Contemporary artist; Stephen Pratt BA
Stephen Pratt was born in 1949 in the north of England. He attended a number of strict boarding schools before being enlisted into the army as a Junior Leader at the age of 14 ½ years.
Stephen still finds it difficult to reconcile with his 17 years military career – as a period of “service to a false ideology”. This is reflected in his ‘Military Conflict Paintings and Objects’ of the nineties, and his more recent engagement as series of works entitled; Military Conflict (1992 – ongoing); Conflicts of Place (2005 ongoing); Victims (2009 ongoing).
Stephen Pratt first began to study art through various adult education institutes in Leeds in the mid 1980’s. In 1996 he graduated from the University of Leeds with a First Class Honours degree in Fine Art. He was awarded the Alun Mohun Memorial Prize for painting.
“I have always had this need to place myself into impossible situations and then find a way out. It even happens today, when I go out into the forest or wilderness. I tempt providence at every turn and use my training to extricate myself – its the only time I actually feel ‘in control’. And in art I use that same element of risk to see how it plays into the work.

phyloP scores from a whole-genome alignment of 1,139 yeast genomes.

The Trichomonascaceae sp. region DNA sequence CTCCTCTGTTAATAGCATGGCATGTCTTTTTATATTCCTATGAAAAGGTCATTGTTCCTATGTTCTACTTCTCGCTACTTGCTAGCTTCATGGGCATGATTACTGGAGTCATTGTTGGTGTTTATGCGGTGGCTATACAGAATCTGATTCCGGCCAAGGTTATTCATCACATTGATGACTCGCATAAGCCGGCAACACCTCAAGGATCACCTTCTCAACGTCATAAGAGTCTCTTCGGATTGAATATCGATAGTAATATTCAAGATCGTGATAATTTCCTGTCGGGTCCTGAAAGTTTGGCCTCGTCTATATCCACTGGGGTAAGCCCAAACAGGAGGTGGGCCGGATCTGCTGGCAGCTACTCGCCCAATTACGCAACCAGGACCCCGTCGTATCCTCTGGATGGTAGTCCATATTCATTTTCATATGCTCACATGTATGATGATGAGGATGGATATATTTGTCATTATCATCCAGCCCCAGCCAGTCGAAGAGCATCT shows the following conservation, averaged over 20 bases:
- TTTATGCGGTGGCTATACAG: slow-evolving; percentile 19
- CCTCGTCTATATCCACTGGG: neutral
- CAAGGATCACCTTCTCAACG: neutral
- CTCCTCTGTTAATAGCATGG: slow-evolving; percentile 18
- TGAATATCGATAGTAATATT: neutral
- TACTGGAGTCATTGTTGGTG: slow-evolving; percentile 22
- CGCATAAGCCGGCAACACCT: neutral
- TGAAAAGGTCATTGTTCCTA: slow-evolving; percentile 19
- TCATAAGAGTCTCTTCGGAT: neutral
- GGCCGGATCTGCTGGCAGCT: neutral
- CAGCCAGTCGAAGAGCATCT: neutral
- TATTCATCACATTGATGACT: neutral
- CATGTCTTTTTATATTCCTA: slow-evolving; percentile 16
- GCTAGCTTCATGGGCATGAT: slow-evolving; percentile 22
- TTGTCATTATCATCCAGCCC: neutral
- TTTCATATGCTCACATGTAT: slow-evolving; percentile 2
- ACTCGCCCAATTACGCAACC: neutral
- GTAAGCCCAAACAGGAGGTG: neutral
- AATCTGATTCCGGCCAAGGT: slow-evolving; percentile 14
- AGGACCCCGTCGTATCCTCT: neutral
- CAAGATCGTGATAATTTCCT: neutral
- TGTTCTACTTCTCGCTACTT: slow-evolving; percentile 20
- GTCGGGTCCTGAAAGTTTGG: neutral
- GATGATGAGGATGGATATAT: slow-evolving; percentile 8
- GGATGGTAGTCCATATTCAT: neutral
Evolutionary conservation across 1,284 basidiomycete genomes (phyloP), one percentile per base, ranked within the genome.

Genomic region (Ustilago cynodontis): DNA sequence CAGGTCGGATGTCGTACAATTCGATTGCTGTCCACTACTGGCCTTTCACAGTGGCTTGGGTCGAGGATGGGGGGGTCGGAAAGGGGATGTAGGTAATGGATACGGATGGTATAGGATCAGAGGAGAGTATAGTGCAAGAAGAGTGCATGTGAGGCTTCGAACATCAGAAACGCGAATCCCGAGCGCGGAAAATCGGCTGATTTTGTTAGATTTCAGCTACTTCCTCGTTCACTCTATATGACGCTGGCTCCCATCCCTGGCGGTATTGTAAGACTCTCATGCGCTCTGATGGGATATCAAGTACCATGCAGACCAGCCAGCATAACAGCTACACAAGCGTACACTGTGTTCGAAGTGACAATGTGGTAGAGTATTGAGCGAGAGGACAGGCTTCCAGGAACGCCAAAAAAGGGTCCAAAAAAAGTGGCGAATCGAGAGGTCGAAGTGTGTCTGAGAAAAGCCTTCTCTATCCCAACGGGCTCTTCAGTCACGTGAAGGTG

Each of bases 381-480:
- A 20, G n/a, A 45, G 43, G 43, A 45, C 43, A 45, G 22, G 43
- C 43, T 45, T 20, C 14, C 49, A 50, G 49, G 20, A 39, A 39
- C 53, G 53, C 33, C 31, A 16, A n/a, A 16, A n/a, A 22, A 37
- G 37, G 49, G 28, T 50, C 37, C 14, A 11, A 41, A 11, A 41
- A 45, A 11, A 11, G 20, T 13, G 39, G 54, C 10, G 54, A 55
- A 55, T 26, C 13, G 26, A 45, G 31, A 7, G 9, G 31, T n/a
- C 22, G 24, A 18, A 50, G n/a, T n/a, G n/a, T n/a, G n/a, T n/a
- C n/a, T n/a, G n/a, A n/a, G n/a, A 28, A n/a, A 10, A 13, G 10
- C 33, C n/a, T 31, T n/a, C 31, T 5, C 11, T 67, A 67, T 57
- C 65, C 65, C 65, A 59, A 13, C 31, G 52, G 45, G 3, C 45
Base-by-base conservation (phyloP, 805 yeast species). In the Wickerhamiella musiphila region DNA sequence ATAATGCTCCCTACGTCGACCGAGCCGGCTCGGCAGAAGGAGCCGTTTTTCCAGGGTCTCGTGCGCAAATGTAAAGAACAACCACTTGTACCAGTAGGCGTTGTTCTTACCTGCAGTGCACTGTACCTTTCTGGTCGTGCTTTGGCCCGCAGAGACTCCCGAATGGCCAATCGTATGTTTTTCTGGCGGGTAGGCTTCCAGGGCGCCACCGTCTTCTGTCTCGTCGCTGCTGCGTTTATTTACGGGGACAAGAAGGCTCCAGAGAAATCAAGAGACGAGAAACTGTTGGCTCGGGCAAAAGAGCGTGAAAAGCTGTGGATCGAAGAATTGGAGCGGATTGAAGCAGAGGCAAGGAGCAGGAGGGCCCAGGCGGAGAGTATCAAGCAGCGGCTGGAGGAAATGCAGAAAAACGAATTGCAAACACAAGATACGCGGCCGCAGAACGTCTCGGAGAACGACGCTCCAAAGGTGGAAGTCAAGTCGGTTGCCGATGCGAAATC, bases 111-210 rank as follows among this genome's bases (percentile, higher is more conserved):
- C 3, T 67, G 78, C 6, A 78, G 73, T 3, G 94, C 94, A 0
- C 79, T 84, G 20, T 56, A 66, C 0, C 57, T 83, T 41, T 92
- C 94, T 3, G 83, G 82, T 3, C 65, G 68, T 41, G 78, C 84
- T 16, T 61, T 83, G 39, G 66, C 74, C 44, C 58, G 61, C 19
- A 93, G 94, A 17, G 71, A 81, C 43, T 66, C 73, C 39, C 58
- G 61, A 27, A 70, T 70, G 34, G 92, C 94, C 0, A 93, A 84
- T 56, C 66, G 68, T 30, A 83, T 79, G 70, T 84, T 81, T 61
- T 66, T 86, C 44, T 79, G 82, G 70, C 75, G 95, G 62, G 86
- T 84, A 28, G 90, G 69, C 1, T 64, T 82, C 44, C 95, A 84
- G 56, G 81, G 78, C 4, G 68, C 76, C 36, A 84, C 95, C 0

After a short foray into the ‘art scene’ in the UK, the artist relocated to northern Finland. The move to Finland was an attempt to place some distance between the public and private effects of being a former SAS soldier with the need to rediscover and assign meaning to certain violent events of past and present.
For Stephen Pratt, the Jokela shooting in Finland was a massive wake up call that the problem of murder suicide is now in society and that we must try and unlock these models of violent behaviour so that we are better equipped to demystify their causes and thus help to prevent those models from taking hold.
Recently, the artist has started to combine his written texts with live and video recorded monologue performances as part of a new series of works entitled ‘Deconstructing Models of Violent Interruption’ (2009 – ongoing).